Contribution of windows to the overall building environmental performances

C. Baldassarri
F. Ardente
F. Mathieux
M. Oates
Policies and Targets
Technology and Standards

Between the building components windows are of high interest within the European policy activity as directives and regulations set out roles to manage, more or less directly, their environmental performance. The product group “Windows” is subjected to the Construction Products Regulation and it is indirectly addressed by the Energy Performance of Buildings Directive. The Working Plan for energyrelated
products (2012-2014) in the context of the Ecodesign Directive, includes windows in the lists of Energy Related Products (ErPs) that have to be considered in priority for the adoption of implementing measures on Ecodesign and Ecolabelling and
estimates the energy savings potential in 785 PJ/year as of 2030.
Moreover there have been EU founded calls within the FP7 Programme specifically addressed for the development of “Smart Windows”. In particular the EU FP7 HarWin Project (Harvesting solar energy with multifunctional glasspolymer
windows) which in part holistically evaluates through the Life Cycle Assessment Methodology, the impacts related to the different phases of the window life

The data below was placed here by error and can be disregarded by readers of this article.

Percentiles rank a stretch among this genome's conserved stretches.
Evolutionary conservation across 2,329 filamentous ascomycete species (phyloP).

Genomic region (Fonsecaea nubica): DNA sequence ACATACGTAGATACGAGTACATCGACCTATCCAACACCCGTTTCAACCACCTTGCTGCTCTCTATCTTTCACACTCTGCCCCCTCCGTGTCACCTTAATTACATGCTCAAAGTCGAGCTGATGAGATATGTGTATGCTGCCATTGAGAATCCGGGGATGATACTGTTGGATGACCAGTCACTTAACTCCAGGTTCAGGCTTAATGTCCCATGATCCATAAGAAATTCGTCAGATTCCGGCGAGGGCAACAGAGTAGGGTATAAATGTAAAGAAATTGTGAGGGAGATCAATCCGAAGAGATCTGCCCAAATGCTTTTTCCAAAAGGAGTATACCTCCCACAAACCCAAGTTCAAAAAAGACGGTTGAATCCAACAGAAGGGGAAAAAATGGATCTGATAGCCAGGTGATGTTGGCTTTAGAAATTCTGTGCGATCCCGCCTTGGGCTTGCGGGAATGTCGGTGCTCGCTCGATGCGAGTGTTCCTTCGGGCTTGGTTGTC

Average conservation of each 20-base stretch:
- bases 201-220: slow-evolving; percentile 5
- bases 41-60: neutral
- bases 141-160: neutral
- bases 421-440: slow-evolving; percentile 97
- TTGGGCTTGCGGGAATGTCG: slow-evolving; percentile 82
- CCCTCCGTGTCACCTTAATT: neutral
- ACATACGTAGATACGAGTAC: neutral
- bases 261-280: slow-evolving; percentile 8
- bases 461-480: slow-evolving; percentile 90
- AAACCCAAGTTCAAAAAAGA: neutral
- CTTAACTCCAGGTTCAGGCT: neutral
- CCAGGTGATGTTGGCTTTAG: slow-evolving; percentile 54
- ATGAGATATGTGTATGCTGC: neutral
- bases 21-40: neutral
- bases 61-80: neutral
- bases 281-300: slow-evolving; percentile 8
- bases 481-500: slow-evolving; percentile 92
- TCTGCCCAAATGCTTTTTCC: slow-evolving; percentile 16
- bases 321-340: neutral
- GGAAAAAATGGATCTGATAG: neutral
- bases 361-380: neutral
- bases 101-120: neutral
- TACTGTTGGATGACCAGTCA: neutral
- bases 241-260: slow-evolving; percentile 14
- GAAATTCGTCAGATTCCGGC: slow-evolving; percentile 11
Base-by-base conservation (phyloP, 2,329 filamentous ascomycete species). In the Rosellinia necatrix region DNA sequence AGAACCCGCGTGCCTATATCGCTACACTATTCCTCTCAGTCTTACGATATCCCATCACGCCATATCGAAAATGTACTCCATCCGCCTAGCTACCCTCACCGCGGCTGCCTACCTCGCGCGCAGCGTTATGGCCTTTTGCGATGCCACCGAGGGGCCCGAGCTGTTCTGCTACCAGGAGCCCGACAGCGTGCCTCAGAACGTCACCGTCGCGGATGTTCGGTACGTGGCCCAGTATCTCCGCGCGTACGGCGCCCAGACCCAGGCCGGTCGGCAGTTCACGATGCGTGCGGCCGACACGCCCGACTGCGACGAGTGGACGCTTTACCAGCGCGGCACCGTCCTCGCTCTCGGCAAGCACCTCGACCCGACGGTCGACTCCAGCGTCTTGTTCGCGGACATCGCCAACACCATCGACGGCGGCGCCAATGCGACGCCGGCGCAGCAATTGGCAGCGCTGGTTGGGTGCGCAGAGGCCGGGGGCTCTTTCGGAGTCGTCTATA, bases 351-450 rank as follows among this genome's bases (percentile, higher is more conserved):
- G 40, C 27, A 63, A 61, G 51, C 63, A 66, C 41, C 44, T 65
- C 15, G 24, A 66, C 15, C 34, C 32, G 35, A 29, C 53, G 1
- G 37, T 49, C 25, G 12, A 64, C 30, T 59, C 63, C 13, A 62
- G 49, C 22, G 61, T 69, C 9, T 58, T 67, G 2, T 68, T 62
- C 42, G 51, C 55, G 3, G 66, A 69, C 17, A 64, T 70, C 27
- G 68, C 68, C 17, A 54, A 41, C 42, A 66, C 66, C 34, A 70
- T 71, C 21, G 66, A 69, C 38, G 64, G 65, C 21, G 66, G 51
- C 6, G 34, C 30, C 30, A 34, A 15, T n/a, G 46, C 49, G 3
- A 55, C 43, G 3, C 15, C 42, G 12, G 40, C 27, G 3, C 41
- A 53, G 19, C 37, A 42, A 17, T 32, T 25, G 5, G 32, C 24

from construction, through the operating phase and to the end of life.
Some authors state that up to 60% of the total energy loss of a building can be related to its windows, it is therefore clear that efforts have to be made to optimize the window performance during the operating phase. As a matter of fact that windows serve multiple purposes from thermal insulation to light transmission, ventilation, noise reduction, pressure, fire protection among many functions. For this reason, within the HarWin Project, dynamic building level simulations were undertaken varying the following window thermophysical and optical properties, visible light transmittance, GValue and UValue.
This paper discusses how these variations affect the whole performance of buildings from a life cycle perspective. The environmental analysis of the different scenarios have
been evaluated according to different building types and age, climate location, internal gains, heating, ventilation and air condition (HVAC) systems. Among the results on the environmental analysis run for the different scenarios, it emerged that the impact is deeply affected by the National Energy Mix, which brings out the importance of the multi criteria approach since the set of relevant impacts categories changes with the Country. Lessons learnt from the EU FP7 HarWin Project are described and recommendations are
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